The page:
Only a small and simple product name was printed on the front cover, and date columns and decorative lines were removed so such unnecessary elements will not distract users and make it difficult for them to focus on tasks.
EASIER TO USE
The greatest challenge was deciding the width of rows.
The lemon-colored notebook has 1-centimeter-wide rows with lightly printed lines applied at 5-millimeter intervals as well.
The 8.5-mm-wide rows on the lavender notebook are shaded alternately, allowing writers to identify each row more easily.
Notebooks with too narrow rows cause problems for users with developmental disabilities. Some of them could be disturbed by characters they have written beyond the rows and others could move to different rows without knowing it while they are writing on narrow rows.
So employees of Ohguri Shikou showed Excel-made samples with 1-mm-different rows ranging in width from 6 mm to 12 mm to people with developmental problems for the best row arrangement.
A peculiar gizmo was also added to make the notebooks much easier to use.
A 0.2-mm-diameter supplementary dots were placed along the ruled lines at the center of each page of the lemon notebook.
Many commercially available notebooks have dots along the lines at the top and on the bottom of each page, allowing users to draw a straight line by connecting them. The center dots on the new product are expected to enable lines to be easily drawn even with shorter rulers or pen boxes.
The gimmick is the result of the team's efforts to better understand people suffering from developmental disabilities.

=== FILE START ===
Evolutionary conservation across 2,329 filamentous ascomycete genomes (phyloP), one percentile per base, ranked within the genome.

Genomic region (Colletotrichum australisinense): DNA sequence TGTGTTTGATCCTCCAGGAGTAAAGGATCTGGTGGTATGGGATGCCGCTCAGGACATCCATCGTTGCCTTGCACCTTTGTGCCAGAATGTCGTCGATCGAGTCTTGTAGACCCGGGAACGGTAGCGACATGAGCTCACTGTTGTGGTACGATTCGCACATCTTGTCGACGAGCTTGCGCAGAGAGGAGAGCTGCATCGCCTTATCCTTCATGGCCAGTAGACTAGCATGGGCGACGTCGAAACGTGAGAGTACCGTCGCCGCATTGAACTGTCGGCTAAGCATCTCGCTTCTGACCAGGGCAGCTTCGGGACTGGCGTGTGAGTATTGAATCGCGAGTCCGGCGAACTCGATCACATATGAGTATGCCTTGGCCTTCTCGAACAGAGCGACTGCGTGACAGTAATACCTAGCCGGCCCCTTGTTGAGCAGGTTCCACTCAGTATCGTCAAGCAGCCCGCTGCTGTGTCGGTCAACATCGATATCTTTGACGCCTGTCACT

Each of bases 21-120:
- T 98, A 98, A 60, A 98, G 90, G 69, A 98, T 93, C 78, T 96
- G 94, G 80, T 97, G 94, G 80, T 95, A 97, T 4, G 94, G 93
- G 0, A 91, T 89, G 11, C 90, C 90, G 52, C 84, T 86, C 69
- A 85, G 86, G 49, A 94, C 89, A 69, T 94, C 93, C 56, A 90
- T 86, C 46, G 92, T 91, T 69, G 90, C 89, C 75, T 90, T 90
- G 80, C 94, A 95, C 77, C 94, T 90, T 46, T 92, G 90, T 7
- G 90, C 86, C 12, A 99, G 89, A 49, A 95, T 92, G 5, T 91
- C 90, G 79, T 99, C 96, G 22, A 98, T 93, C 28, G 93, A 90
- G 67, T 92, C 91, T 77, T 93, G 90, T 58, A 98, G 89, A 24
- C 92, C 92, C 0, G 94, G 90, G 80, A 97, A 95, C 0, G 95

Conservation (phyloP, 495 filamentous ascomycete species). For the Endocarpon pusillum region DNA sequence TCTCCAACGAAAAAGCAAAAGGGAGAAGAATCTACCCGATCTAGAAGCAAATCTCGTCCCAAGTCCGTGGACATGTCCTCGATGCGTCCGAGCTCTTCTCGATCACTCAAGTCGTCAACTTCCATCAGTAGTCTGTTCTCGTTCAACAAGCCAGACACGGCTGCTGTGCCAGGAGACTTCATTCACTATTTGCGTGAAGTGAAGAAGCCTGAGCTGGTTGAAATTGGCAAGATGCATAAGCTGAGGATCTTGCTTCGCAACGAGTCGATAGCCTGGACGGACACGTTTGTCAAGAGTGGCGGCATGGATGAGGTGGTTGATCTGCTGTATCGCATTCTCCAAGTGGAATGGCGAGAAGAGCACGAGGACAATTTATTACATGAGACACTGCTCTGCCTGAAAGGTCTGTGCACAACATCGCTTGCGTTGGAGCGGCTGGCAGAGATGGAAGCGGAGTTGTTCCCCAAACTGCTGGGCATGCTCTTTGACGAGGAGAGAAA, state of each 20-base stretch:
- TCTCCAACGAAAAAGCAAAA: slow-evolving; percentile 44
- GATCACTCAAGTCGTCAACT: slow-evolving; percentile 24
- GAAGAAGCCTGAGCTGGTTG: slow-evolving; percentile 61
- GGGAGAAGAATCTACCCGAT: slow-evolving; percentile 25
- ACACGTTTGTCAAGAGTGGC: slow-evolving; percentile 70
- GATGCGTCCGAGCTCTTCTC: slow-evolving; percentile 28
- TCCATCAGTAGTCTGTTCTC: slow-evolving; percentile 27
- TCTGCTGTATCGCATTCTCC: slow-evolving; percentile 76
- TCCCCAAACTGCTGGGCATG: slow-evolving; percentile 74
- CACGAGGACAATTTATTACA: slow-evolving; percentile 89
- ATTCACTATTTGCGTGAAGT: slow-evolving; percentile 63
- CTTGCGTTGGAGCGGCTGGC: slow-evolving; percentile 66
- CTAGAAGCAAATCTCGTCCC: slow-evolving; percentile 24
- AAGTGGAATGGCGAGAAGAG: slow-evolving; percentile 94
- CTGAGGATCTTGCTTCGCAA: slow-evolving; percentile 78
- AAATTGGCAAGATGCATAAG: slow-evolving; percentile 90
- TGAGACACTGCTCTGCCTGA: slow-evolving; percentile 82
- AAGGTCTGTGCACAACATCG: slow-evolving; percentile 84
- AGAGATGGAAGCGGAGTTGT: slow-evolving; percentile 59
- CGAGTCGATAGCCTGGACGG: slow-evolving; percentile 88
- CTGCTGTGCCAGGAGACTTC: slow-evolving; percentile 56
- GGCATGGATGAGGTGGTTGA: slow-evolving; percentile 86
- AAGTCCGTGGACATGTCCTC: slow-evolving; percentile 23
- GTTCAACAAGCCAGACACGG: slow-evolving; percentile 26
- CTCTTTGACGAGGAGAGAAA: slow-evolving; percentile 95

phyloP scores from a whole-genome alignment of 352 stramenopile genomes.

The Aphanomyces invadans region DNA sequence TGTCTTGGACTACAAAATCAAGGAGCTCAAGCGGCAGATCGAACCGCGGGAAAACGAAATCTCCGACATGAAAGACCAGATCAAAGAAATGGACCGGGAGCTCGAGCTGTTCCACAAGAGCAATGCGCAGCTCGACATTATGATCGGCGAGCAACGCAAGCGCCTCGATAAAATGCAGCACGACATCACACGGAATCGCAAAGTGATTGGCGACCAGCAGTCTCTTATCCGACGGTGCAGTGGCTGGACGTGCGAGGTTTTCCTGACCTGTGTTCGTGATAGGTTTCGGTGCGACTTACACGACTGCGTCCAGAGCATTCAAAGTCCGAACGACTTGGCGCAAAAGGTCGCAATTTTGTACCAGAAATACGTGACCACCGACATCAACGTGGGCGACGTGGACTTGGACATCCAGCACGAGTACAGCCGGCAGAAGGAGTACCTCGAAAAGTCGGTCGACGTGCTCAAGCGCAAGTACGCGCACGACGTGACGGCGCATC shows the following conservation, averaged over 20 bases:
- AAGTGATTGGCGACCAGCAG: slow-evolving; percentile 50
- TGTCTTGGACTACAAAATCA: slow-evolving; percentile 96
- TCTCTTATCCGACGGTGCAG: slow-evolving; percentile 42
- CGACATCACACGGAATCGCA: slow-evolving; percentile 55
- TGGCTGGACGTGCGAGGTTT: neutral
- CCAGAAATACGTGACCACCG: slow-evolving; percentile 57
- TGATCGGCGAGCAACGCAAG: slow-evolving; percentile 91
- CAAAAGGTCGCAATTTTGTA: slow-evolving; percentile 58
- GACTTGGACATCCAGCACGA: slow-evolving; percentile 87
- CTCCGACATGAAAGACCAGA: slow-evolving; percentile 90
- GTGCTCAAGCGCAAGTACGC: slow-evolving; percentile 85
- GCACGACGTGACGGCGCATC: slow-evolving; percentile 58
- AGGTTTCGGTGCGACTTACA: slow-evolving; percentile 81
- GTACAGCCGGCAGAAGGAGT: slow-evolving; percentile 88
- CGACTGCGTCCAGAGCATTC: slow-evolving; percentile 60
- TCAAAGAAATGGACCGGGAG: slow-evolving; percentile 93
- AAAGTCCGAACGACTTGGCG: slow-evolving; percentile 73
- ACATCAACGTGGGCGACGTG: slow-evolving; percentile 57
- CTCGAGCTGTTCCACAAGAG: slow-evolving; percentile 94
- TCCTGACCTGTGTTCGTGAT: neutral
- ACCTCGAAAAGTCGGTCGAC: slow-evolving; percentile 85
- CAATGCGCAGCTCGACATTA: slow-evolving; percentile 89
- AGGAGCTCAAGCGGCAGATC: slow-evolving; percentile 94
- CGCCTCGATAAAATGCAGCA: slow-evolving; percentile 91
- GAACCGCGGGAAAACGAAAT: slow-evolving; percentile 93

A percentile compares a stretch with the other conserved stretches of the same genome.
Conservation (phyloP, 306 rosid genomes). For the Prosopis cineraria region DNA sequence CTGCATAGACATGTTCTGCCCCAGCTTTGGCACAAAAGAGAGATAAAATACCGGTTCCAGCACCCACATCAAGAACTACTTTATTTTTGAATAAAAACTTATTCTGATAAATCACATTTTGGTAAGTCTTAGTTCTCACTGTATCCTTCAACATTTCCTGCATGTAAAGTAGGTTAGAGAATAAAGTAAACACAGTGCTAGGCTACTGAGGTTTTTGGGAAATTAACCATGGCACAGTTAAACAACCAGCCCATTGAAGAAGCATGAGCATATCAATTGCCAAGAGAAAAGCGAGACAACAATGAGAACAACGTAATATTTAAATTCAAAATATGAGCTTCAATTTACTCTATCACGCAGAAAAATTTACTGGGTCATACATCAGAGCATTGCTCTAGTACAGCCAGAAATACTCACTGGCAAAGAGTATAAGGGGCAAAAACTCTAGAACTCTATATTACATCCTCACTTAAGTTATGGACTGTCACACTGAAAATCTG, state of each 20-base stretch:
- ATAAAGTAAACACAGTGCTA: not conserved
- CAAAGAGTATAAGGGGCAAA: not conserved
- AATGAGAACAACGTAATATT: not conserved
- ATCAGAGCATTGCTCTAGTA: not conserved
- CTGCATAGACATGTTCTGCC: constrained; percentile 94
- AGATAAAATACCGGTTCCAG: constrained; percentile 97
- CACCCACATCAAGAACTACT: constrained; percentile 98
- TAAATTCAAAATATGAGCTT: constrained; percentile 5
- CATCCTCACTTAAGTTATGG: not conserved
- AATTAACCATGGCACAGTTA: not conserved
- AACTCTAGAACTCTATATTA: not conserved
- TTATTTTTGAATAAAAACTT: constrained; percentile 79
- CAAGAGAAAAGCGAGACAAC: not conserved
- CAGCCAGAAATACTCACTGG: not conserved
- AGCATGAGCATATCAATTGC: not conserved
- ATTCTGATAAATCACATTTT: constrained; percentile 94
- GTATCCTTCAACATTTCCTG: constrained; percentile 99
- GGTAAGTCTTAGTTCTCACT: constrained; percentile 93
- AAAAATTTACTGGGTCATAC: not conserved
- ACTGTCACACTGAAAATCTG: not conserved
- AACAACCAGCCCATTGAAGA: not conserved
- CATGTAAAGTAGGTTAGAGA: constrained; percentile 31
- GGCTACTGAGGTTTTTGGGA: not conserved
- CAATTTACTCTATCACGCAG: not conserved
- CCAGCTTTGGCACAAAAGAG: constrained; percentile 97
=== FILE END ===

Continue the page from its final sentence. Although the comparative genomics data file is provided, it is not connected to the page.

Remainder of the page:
"The patients are good at detailed work, and their excellent ability to concentrate enables many of them to be so absorbed in something under certain conditions that they lose the passage of time," said Yusuke Ohguri, 29, a member of the team. "In the questionnaire survey, they carefully shared their opinions using hand-painted drawings and by other means."
After the six-month struggle to develop a notebook, the mahora, the first original product of Ohguri Shikou, was completed late last year.
READILY ACCEPTED BY USERS
It was named after a traditional Japanese word "mahoroba," which means utopia.
When finished notebooks, which are made of high-quality, smooth-feeling paper, were presented to adults and children with developmental disorders supported by UnBalance, they quickly started writing and touching them as if sharing the pleasure of the product's completion.
Motomura noted that designs developed out of consideration to specific groups of people are typically friendly to most other individuals as well, pointing to wide station ticket gates for wheelchairs and strollers as well as pictographs understandable for anyone.
"Anyone would be able to use items easily if they are easy to use for developmentally disabled people," she said. "I want more options to be provided to more people so they can choose what they like easily."
The semi-B5 notebook carries a price tag of 280 yen ($2.67), including tax.
On Ohguri Shikou's dedicated website (in Japanese only) at (http://og-shiko.co.jp/mahora/), 4,000 copies of mahora are being sold on a trial basis.